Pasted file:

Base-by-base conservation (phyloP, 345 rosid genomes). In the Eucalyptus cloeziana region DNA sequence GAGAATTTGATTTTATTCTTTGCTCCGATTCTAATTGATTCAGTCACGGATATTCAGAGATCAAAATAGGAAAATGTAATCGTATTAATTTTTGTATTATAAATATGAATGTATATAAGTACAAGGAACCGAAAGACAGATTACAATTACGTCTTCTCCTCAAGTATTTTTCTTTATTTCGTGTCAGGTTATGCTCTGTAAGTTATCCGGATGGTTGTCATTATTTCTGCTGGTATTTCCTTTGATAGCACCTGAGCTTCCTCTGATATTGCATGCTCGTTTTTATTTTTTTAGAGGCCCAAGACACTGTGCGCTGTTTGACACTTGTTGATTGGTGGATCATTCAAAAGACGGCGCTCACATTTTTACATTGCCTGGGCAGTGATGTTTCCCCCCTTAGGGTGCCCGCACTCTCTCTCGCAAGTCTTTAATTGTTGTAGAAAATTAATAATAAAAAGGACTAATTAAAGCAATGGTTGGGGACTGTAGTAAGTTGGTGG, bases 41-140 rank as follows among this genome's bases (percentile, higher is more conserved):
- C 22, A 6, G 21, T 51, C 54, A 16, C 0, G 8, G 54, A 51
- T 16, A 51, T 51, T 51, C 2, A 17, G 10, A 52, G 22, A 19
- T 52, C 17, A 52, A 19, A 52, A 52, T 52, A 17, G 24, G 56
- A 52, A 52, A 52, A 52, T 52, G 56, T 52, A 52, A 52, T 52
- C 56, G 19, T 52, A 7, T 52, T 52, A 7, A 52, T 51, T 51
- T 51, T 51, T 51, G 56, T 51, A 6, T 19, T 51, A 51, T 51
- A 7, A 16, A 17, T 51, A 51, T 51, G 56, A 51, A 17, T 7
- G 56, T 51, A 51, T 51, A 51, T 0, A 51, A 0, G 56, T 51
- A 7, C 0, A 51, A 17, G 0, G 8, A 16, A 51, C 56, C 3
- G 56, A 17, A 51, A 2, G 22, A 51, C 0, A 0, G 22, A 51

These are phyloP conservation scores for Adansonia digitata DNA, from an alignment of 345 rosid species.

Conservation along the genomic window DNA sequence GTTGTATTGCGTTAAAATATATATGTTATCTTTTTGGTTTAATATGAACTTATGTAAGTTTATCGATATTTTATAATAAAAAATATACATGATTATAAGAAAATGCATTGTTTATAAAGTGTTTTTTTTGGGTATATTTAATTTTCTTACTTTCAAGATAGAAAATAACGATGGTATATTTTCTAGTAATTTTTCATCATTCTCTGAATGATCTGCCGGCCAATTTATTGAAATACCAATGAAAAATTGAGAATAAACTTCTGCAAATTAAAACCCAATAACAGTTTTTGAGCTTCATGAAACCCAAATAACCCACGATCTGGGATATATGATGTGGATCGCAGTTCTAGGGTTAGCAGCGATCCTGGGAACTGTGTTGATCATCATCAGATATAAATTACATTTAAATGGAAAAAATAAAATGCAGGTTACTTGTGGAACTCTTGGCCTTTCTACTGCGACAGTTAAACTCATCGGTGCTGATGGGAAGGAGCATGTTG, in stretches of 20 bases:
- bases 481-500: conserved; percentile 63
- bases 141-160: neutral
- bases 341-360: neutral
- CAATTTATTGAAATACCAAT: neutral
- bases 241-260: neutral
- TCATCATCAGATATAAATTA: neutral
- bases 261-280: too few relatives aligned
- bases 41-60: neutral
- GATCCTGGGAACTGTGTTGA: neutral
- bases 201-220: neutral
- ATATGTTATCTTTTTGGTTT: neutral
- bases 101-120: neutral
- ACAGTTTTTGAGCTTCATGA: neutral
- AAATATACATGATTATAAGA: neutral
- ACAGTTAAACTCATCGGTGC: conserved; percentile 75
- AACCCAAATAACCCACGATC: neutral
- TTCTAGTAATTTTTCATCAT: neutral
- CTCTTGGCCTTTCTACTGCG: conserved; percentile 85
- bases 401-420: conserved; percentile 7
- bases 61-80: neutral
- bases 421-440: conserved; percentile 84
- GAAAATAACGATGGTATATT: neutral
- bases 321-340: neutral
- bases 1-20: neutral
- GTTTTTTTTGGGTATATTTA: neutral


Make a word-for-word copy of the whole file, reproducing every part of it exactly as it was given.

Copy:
Base-by-base conservation (phyloP, 345 rosid genomes). In the Eucalyptus cloeziana region DNA sequence GAGAATTTGATTTTATTCTTTGCTCCGATTCTAATTGATTCAGTCACGGATATTCAGAGATCAAAATAGGAAAATGTAATCGTATTAATTTTTGTATTATAAATATGAATGTATATAAGTACAAGGAACCGAAAGACAGATTACAATTACGTCTTCTCCTCAAGTATTTTTCTTTATTTCGTGTCAGGTTATGCTCTGTAAGTTATCCGGATGGTTGTCATTATTTCTGCTGGTATTTCCTTTGATAGCACCTGAGCTTCCTCTGATATTGCATGCTCGTTTTTATTTTTTTAGAGGCCCAAGACACTGTGCGCTGTTTGACACTTGTTGATTGGTGGATCATTCAAAAGACGGCGCTCACATTTTTACATTGCCTGGGCAGTGATGTTTCCCCCCTTAGGGTGCCCGCACTCTCTCTCGCAAGTCTTTAATTGTTGTAGAAAATTAATAATAAAAAGGACTAATTAAAGCAATGGTTGGGGACTGTAGTAAGTTGGTGG, bases 41-140 rank as follows among this genome's bases (percentile, higher is more conserved):
- C 22, A 6, G 21, T 51, C 54, A 16, C 0, G 8, G 54, A 51
- T 16, A 51, T 51, T 51, C 2, A 17, G 10, A 52, G 22, A 19
- T 52, C 17, A 52, A 19, A 52, A 52, T 52, A 17, G 24, G 56
- A 52, A 52, A 52, A 52, T 52, G 56, T 52, A 52, A 52, T 52
- C 56, G 19, T 52, A 7, T 52, T 52, A 7, A 52, T 51, T 51
- T 51, T 51, T 51, G 56, T 51, A 6, T 19, T 51, A 51, T 51
- A 7, A 16, A 17, T 51, A 51, T 51, G 56, A 51, A 17, T 7
- G 56, T 51, A 51, T 51, A 51, T 0, A 51, A 0, G 56, T 51
- A 7, C 0, A 51, A 17, G 0, G 8, A 16, A 51, C 56, C 3
- G 56, A 17, A 51, A 2, G 22, A 51, C 0, A 0, G 22, A 51

These are phyloP conservation scores for Adansonia digitata DNA, from an alignment of 345 rosid species.

Conservation along the genomic window DNA sequence GTTGTATTGCGTTAAAATATATATGTTATCTTTTTGGTTTAATATGAACTTATGTAAGTTTATCGATATTTTATAATAAAAAATATACATGATTATAAGAAAATGCATTGTTTATAAAGTGTTTTTTTTGGGTATATTTAATTTTCTTACTTTCAAGATAGAAAATAACGATGGTATATTTTCTAGTAATTTTTCATCATTCTCTGAATGATCTGCCGGCCAATTTATTGAAATACCAATGAAAAATTGAGAATAAACTTCTGCAAATTAAAACCCAATAACAGTTTTTGAGCTTCATGAAACCCAAATAACCCACGATCTGGGATATATGATGTGGATCGCAGTTCTAGGGTTAGCAGCGATCCTGGGAACTGTGTTGATCATCATCAGATATAAATTACATTTAAATGGAAAAAATAAAATGCAGGTTACTTGTGGAACTCTTGGCCTTTCTACTGCGACAGTTAAACTCATCGGTGCTGATGGGAAGGAGCATGTTG, in stretches of 20 bases:
- bases 481-500: conserved; percentile 63
- bases 141-160: neutral
- bases 341-360: neutral
- CAATTTATTGAAATACCAAT: neutral
- bases 241-260: neutral
- TCATCATCAGATATAAATTA: neutral
- bases 261-280: too few relatives aligned
- bases 41-60: neutral
- GATCCTGGGAACTGTGTTGA: neutral
- bases 201-220: neutral
- ATATGTTATCTTTTTGGTTT: neutral
- bases 101-120: neutral
- ACAGTTTTTGAGCTTCATGA: neutral
- AAATATACATGATTATAAGA: neutral
- ACAGTTAAACTCATCGGTGC: conserved; percentile 75
- AACCCAAATAACCCACGATC: neutral
- TTCTAGTAATTTTTCATCAT: neutral
- CTCTTGGCCTTTCTACTGCG: conserved; percentile 85
- bases 401-420: conserved; percentile 7
- bases 61-80: neutral
- bases 421-440: conserved; percentile 84
- GAAAATAACGATGGTATATT: neutral
- bases 321-340: neutral
- bases 1-20: neutral
- GTTTTTTTTGGGTATATTTA: neutral